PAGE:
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Potential risks and rewards to the Ducks playing Bobby Ryan on the power play point

Sep 24, 2010, 5:30 PM EST

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Thumbnail image for bobbyryan4.jpgIt doesn’t take an expert to figure out that it’s been a strange and busy summer for Bobby Ryan. First, he waited months to reach a five-year, $25.5 million deal to stay with the Anaheim Ducks. Then Joe passed along word that the winger might end up moving to the center position this season. The newest wrinkle is that the team is giving Ryan a shot on the power play point, according to Curtis Zupke of the OC Register.

The idea is to utilize Ryan’s ability to shoot and find teammates. It may not stick, but Coach Randy Carlyle clearly isn’t afraid to move some pieces around and might try it when the team opens a two-game preseason trip Friday at San Jose.

“I think when you have skilled players, and he’s one of our most skilled players, we think it would be foolish not to put him in as many offensive situations as possible,” Carlyle said.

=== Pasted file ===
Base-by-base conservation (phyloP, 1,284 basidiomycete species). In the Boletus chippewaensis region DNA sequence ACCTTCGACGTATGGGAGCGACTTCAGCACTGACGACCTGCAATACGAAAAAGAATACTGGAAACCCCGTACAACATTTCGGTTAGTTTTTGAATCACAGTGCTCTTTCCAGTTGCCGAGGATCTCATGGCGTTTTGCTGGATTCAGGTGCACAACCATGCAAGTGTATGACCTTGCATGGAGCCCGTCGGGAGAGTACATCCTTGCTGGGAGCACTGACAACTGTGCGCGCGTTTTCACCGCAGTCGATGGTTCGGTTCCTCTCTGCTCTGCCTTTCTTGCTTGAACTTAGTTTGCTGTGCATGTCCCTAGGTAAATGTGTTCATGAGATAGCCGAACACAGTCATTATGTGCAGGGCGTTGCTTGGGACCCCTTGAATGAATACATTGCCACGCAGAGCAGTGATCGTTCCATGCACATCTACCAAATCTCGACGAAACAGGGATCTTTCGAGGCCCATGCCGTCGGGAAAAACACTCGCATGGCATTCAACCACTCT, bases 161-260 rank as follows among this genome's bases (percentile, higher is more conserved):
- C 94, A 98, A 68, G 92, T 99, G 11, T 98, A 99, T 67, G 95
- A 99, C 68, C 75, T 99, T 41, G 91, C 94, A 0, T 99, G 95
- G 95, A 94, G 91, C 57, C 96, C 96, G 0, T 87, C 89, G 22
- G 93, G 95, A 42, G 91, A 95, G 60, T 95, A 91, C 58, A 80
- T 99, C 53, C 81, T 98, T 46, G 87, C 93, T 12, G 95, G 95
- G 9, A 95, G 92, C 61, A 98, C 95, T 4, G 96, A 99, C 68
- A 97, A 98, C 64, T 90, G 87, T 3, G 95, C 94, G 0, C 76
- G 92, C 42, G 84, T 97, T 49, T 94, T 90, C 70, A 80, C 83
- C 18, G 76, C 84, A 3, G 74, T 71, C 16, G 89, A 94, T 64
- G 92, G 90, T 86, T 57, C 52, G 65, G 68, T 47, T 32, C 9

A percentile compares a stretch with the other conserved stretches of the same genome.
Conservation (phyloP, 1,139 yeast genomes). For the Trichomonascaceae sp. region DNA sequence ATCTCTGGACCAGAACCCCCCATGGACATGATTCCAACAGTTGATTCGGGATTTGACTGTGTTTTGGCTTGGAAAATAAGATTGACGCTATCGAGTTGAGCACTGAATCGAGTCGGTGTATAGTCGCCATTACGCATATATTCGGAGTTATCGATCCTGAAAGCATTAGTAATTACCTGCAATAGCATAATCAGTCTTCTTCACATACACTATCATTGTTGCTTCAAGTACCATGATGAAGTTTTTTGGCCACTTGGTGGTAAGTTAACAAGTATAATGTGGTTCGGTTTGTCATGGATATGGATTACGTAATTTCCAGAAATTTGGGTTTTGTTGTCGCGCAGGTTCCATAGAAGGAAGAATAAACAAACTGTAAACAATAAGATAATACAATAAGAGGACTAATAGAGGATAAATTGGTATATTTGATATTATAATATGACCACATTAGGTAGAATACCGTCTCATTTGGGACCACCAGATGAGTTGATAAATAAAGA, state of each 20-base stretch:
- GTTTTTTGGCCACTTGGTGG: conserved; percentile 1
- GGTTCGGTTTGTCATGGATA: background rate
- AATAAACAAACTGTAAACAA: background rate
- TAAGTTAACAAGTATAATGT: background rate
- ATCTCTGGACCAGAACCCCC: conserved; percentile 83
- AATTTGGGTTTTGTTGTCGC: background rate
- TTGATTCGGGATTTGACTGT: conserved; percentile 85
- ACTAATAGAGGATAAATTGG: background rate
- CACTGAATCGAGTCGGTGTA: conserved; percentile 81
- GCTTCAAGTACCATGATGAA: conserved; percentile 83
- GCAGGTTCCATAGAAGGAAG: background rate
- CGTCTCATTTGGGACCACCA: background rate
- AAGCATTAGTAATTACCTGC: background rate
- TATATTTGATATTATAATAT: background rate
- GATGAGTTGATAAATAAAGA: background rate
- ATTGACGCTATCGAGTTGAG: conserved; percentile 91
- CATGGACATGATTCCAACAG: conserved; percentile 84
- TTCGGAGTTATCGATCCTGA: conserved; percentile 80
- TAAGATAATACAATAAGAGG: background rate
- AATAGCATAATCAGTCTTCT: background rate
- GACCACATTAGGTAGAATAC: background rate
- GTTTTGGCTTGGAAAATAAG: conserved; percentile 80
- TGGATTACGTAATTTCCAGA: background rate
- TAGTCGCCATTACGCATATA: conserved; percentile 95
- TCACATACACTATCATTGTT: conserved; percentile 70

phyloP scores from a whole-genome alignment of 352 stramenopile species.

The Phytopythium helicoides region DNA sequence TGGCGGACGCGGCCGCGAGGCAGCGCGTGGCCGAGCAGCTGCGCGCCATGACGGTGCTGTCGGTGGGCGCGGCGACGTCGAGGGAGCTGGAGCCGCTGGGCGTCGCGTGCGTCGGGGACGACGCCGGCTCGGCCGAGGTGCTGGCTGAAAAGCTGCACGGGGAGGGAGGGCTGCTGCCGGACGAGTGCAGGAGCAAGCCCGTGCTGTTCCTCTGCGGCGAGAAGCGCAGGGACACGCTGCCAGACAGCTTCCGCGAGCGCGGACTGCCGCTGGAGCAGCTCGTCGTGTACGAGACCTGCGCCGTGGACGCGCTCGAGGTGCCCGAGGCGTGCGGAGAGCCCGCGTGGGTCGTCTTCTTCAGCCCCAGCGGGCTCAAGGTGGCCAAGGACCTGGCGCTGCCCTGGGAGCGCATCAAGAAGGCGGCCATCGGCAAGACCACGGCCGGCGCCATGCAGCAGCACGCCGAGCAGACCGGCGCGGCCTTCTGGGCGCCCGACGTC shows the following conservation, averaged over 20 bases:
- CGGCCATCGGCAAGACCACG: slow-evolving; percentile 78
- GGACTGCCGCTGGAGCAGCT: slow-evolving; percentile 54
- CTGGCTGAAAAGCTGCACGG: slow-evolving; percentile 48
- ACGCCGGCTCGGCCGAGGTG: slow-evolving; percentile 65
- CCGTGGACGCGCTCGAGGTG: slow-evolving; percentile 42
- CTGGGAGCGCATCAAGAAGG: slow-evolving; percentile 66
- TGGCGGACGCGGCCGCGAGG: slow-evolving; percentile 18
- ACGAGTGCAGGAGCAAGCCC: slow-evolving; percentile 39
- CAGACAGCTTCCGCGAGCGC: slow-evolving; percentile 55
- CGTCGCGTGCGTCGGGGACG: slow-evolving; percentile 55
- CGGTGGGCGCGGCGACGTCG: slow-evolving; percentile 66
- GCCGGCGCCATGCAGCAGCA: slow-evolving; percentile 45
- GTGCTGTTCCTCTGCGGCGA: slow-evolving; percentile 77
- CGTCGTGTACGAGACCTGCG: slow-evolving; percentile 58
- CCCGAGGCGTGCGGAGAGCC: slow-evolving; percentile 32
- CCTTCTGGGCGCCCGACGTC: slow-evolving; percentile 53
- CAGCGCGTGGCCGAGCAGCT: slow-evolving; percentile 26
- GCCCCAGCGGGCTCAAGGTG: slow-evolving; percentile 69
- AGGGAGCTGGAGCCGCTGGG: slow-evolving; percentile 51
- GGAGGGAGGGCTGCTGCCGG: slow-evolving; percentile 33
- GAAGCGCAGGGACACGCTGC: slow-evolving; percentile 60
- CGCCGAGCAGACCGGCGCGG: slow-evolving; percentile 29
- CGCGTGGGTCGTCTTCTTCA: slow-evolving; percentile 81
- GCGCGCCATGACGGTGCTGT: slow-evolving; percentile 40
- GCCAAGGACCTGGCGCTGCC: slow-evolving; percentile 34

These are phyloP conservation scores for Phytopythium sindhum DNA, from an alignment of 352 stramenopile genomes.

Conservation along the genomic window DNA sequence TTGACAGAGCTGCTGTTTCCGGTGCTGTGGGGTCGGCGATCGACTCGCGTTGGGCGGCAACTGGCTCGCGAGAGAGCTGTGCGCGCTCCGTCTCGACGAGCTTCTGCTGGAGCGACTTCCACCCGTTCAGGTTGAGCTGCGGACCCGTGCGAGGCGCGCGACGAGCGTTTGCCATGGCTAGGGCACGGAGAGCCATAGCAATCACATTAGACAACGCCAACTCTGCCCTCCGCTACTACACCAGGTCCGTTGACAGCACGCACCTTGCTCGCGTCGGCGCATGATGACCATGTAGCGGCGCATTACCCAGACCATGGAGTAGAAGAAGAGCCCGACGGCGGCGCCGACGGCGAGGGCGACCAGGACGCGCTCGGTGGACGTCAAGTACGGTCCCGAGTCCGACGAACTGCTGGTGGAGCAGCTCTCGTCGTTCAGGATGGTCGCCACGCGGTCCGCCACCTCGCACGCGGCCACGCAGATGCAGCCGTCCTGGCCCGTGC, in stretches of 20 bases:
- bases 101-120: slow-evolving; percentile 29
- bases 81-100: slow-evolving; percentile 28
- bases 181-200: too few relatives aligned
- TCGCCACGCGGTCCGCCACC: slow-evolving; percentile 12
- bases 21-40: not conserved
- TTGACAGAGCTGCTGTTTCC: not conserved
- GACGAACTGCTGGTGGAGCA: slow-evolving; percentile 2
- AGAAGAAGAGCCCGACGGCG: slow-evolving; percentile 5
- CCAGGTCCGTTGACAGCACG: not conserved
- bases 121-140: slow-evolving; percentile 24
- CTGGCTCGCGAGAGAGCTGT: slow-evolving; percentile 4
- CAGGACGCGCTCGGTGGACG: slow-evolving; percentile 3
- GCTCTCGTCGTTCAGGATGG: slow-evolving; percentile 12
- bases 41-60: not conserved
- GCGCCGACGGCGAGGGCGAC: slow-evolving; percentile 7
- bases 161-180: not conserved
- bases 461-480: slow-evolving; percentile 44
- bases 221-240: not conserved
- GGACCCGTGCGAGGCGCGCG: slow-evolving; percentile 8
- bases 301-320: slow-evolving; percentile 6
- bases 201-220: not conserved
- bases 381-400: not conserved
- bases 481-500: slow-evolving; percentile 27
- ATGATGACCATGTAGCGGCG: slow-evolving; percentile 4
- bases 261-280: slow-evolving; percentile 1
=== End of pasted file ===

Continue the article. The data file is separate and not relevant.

“We’ll give it a whirl.”

Ryan played that point position briefly in the American Hockey League, so it’s not entirely new. Ideally he would have defenseman Lubomir Visnovsky man the right side and play as a “rover” with Ryan Getzlaf, Corey Perry and Teemu Selanne down low.

A power play with Getzlaf, Perry, Selanne, Visnovsky and Ryan? Now that’s the kind of results you’d like to see from a mad experiment.

That being said, I’ve often been critical of the practice of placing forwards on the point during the power play. While that might give you a boost in offensive firepower, it also subjects you to shorthanded goals. Zupke points out that the Ducks gave Ryan Getzlaf a try at the point but nixed that plan when the shorties became too much to handle.

Ryan has some experience playing defense, though, so this idea might hold a little more weight. The team will miss Scott Niedermayer’s “roving” presence on the power play, so you cannot blame them as they look to fill that void. If Ryan can be responsible enough in his own end, putting him at the point might just be crazy enough to work.

It could just as easily be a quickly forgotten training camp experiment too, though.

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